Efficient Activity Detection with Max-Subgraph Search
Chao-Yeh Chen and
The University of Texas at Austin
We propose an efﬁcient approach that uniﬁes activity categorization with space-time localization. The main idea is to pose activity detection as a maximum-weight connected subgraph problem over a learned space-time graph constructed on the test sequence. We show this permits an efﬁcient branch-and-cut solution for the best-scoring—and possibly non-cubically shaped—portion of the video for a given activity classiﬁer. The upshot is a fast method that can evaluate a broader space of candidates than was previously practical, which we ﬁnd often leads to more accurate detection. We demonstrate the proposed algorithm on three datasets, and show its speed and accuracy advantages over multiple existing search strategies.
Problem: how to detect human activity in continuous video?
Status quo approaches:
- Expensive: sliding window search.
- Restricted shapes: only allows cuboid shape detection.
- Lack context: detection through tracking humans.
Pose activity detection as a maximum-weight connected subgraph problem over a learned space-time graph.
- Obtain exhaustive sliding window search result with much less time.
- Widen search scope to “non-cubic” detection volumes.
- Incorporate top-down knowledge of interactions of people/objects.
Define weighted nodes
training for feature weights:
- Activity detection = determine the subvolume S in a video sequence Q that maximizes the score S*:
- Learn a linear SVM from training data, the scoring function would have the form:
where h is the histogram of quantized features (BoF), () are the learned weights/bias, i indexes the training examples.
- We define = jth bin count for histogram , the jth word is associated with a weight
for j = 1,…,K, where K is the dimension of histogram h.
- Thus the classifier
response for subvolume S is:
where ci ∈[1,K], which is the sum of weights from the features inside the subvolume S.
Define weighted nodes:
Divide space-time volume into frame-level/space-time nodes. Compute the weight of nodes from the features inside them.
(2) Link nodes
Two different link strategies:
1. Neighbors only for frame-level nodes(T-Subgraph) or space-time nodes(ST-Subgraph).
2. First two neighbors for frame-level nodes(T-Jump-Subgraph).
(3) Search for the maximum-weight graph
- Transform max-weight subgraph problem into a prize-collecting Steiner tree problem.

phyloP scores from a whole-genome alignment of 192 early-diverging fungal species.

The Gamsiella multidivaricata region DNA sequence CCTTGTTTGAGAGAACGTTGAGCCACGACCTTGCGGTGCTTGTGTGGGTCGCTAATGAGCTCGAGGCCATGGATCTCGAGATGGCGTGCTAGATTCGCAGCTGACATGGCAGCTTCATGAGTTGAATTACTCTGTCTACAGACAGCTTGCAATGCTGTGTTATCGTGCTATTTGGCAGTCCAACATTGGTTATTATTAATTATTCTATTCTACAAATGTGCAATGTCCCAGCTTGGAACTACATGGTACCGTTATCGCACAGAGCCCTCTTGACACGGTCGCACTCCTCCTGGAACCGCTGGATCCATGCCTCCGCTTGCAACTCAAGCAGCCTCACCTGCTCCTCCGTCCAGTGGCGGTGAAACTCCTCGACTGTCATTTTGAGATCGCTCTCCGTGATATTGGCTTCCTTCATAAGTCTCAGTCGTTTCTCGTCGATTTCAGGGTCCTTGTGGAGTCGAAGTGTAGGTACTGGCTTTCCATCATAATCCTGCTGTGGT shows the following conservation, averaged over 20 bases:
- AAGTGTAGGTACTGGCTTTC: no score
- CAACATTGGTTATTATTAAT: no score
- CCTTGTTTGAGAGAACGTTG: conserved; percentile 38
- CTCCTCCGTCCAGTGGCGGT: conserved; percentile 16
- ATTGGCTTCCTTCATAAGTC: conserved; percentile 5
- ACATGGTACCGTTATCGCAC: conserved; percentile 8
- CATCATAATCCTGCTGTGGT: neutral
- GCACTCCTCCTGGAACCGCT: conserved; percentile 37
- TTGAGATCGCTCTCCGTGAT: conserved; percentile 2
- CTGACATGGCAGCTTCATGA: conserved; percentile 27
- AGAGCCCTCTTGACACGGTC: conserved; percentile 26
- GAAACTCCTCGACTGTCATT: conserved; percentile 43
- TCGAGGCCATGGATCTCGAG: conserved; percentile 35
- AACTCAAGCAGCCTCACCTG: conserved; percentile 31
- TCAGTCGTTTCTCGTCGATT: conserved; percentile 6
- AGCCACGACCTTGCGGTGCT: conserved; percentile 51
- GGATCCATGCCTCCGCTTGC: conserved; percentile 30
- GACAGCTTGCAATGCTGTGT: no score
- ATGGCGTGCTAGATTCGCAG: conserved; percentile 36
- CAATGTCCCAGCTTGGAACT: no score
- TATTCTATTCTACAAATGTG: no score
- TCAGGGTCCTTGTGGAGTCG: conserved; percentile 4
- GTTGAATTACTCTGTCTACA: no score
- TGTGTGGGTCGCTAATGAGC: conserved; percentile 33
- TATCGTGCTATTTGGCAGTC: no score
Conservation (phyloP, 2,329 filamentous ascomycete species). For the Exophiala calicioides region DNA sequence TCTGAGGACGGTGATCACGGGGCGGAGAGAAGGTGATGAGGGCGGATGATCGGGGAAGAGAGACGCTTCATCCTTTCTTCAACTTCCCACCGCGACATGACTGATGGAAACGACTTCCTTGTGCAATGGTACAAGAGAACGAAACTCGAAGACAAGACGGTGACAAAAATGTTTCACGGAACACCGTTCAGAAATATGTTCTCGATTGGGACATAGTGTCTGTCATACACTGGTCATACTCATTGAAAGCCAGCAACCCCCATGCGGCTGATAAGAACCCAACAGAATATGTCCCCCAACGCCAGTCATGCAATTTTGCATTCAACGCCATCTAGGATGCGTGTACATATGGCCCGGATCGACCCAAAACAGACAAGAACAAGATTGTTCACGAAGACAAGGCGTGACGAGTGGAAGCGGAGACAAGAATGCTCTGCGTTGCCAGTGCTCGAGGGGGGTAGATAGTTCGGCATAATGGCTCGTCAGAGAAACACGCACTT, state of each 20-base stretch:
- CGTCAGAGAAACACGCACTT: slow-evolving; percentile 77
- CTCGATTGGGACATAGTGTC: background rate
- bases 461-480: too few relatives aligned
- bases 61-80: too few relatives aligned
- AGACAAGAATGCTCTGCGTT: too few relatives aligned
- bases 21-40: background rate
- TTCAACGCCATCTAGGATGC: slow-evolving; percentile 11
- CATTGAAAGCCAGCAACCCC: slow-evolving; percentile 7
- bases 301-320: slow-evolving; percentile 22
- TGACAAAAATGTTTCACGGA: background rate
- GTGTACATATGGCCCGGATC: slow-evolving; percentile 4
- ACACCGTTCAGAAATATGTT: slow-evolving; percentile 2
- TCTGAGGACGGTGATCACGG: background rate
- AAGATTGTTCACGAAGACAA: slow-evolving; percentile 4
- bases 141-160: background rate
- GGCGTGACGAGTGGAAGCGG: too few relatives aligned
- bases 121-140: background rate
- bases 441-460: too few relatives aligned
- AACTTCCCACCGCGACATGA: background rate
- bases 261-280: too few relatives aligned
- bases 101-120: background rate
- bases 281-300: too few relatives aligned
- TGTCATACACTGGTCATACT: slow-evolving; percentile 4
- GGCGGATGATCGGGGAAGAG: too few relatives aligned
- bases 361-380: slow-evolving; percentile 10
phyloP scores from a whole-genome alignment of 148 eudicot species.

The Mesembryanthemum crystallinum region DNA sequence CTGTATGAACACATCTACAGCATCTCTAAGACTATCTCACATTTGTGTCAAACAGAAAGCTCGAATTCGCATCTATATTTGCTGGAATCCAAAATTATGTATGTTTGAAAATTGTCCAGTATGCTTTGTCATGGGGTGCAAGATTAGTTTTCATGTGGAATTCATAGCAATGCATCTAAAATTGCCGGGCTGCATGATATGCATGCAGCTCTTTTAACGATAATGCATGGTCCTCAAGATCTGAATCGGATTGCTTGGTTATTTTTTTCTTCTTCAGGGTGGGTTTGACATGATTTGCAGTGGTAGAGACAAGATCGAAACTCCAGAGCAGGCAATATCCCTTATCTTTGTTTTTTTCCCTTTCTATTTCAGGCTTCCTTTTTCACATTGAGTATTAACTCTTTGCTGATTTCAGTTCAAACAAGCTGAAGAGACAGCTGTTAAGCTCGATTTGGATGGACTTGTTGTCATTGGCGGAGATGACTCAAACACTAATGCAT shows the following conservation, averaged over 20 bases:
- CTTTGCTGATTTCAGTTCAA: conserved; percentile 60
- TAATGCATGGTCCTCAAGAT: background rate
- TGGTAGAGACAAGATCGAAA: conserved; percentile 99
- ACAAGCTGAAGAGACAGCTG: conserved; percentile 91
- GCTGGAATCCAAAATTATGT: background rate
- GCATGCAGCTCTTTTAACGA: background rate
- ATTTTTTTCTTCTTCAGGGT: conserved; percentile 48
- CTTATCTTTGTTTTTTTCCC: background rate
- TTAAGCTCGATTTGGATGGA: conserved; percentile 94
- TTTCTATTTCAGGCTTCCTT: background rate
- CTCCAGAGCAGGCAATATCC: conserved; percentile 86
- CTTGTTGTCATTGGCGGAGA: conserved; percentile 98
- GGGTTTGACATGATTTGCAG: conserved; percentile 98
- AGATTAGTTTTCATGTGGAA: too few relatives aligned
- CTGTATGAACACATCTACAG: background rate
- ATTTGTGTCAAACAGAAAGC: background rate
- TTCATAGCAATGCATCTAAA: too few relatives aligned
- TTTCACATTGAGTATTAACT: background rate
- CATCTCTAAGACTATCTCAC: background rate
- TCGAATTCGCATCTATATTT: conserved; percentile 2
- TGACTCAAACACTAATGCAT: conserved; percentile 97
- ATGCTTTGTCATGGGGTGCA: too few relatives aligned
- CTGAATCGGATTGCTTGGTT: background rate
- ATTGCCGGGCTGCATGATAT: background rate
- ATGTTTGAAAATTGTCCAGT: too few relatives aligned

- Solve efficiently with branch and cut method from [Ljubic et al. 2006].
For example, the solution of T-Subgraph is (4+2) the solution of T-Jump-Subgraph is (4+2+5).
(4) Back project the selected nodes for the detection result.
Localized Space-Time Features
- Low-level feature: Histograms of oriented gradients (HoG) +
histograms of optical flow (HoF) at interest
- High-level feature: three steps to
formulate a descriptor
Detect objects and people from frames using
object/pose detector. Cluster poses into N(~10) person types.
For each detection, build a semantic descriptor
based on it’s spatial/temporal neighbors.
Quantize the semantic descriptor into words via
Properties of three datasets
- mean overlap accuracy:
- detection time: Second
Temporal detection on UCF Concatenated/Hollywood uncropped/MSR Action
- Our T-Jump
gives top accuracy for UCF and Hollywood,
showing the advantage of ignoring noisy features.
- Our ST-Subgraph is most accurate in MSR since it can isolate those nodes that participate in the action.
- Our T-Subgraph is orders of mag. faster than T-Sliding.
Temporal/Space-time detection on MSR Actions
- Our ST-Subgraph is also most accurate in terms of space-time overlap accuracy.
- Top row: yellow box à the space time detection from our ST-Subgraph. Note the detection changes with time. Red boxes: ground truth annotation.
- Bottom row: green box àtop four detections from the ST-Cube-Subvolume. The top three detections are trapped by the local maximum caused by the small motion of human.
Trade-offs in results
- Increased search scope boosts accuracy, though costs more.
- Flexibility of proposed method allows the best speed/accuracy.
Subgraph search with high-level features
- Qualitative detection result from our high-level features. Note that the red boxes are the space-time detection output, not annotation or human detection result.
- Our high-level features obtain higher accuracy in 5 out of 8 categories in Hollywood uncropped dataset.
- Reduced computation time for detection vs. sliding window search.
- Flexible node structure offers more robust detection in noisy backgrounds.
- High-level descriptor shows promise for complex activities by incorporating semantic relationships between humans and objects in video.